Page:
Risk transfer (reinsurance) essential to meet global resilience goals: IDF

by Artemis on June 14, 2016

Leaders of international public and private sector organisations have underlined the importance of risk transfer mechanisms and capacity in achieving global resilience and sustainable development goals set by the United Nations (UN) and the World Bank.

The Insurance Development Forum, a group formed of insurance and reinsurance industry representatives alongside the World Bank and the UN, met in Singapore recently to commence work on the process of building global resilience and sustainability.

Leaders from both the public and private sector stressed the vitality of robust risk transfer if goals set out by the World Bank and the UN are to be achieved in the coming months and years.

Samuel Munzele Maimbo, Practice Manager, Finance Markets at the World Bank Group, highlighted the importance of the collaboration between global insurers, reinsurers, and other risk transfer markets, such as the insurance-linked securities (ILS) space and beyond.

“From the World Bank Group’s perspective it has become increasingly apparent that without the right risk management tools a lot of our development work will be much less effective as people could be pulled back into poverty due solely to one or two natural disaster events,” said Maimbo.

Maimbo highlights an important element of the growing need and desire throughout the world to greatly improve global resilience. Strengthening the resilience of underserved and vulnerable regions, such as parts of Asia, Latin America, and Africa, for example, will be much harder to achieve and sustain without adequate risk transfer.

While projects to improve infrastructure are underway, natural and man-made disasters will still take place, and with the impacts of climate change expected to exacerbate the frequency and severity of disasters, according to some in the industry, projects could be ruined or significantly set-back when an event takes place.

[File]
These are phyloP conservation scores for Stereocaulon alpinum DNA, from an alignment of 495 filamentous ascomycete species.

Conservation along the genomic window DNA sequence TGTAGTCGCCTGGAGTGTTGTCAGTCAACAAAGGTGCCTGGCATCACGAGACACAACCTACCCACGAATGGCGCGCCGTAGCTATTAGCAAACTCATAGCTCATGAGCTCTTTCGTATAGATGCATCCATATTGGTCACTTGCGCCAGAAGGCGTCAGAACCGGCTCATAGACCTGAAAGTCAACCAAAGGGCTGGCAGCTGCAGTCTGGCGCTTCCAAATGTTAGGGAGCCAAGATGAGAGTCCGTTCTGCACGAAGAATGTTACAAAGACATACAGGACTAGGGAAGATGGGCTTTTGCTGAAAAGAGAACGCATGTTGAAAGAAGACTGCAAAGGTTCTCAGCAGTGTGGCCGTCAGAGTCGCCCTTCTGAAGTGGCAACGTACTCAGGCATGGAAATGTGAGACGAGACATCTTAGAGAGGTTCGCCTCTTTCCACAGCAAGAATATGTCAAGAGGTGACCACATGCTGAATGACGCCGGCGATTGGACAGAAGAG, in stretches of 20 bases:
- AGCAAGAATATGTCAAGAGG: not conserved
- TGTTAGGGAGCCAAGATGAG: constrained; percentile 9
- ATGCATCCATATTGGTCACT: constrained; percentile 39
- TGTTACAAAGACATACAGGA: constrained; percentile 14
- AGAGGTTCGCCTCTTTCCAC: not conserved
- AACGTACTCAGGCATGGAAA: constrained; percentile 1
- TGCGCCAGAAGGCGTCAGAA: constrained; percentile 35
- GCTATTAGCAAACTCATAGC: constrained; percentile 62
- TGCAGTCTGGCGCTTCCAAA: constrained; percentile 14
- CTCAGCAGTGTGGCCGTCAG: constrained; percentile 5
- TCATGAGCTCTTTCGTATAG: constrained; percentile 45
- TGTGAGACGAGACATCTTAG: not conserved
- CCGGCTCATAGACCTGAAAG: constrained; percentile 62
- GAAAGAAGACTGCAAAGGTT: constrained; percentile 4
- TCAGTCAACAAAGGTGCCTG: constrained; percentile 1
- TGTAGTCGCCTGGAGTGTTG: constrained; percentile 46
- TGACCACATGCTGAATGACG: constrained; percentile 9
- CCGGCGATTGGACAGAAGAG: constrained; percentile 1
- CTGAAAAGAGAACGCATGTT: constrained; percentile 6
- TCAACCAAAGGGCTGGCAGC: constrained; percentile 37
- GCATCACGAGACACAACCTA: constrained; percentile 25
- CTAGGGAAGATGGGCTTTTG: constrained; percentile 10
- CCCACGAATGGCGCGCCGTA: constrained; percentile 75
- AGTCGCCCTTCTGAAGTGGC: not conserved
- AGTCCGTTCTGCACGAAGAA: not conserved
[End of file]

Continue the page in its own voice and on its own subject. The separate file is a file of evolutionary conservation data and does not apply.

“With this partnership we have a unique opportunity to combine private sector tools and resources with public sector policies and incentives so that we can scale up successful insurance programs faster to respond to an increasing number of extreme disaster events,” continued Maimbo.

The global protection gap (difference between economic and insured losses post-event, or under-insurance itself) is regarded as the insurance and reinsurance sectors great failure, but also it’s biggest opportunity, with vast exposures in a broad selection of peril regions requiring greater insurance penetration.

Stephen Catlin, Chair of the IDF Steering committee, Executive Deputy Chair of global re/insurer XL Catlin, and Chair of the Association of Bermuda Insurers and Reinsurers, underlined the opportunity that the IDF formation holds for the risk transfer world.

“This public private partnership between insurers, the United Nations and the World Bank Group creates a once in a lifetime opportunity for insurers’ risk management skills to be applied to close the protection gap – affording benefits of insurance in helping protect people and property from natural disaster risk.

“And protecting society by preventing future death, destruction and injury by building a more resilient infrastructure,” said Catlin.

The insurance sector is well placed to assist the UN and World Bank in achieving its resilience and global sustainable development goals, owing to its wealth of experience in managing, financing and protecting a broad range of risks in different regions.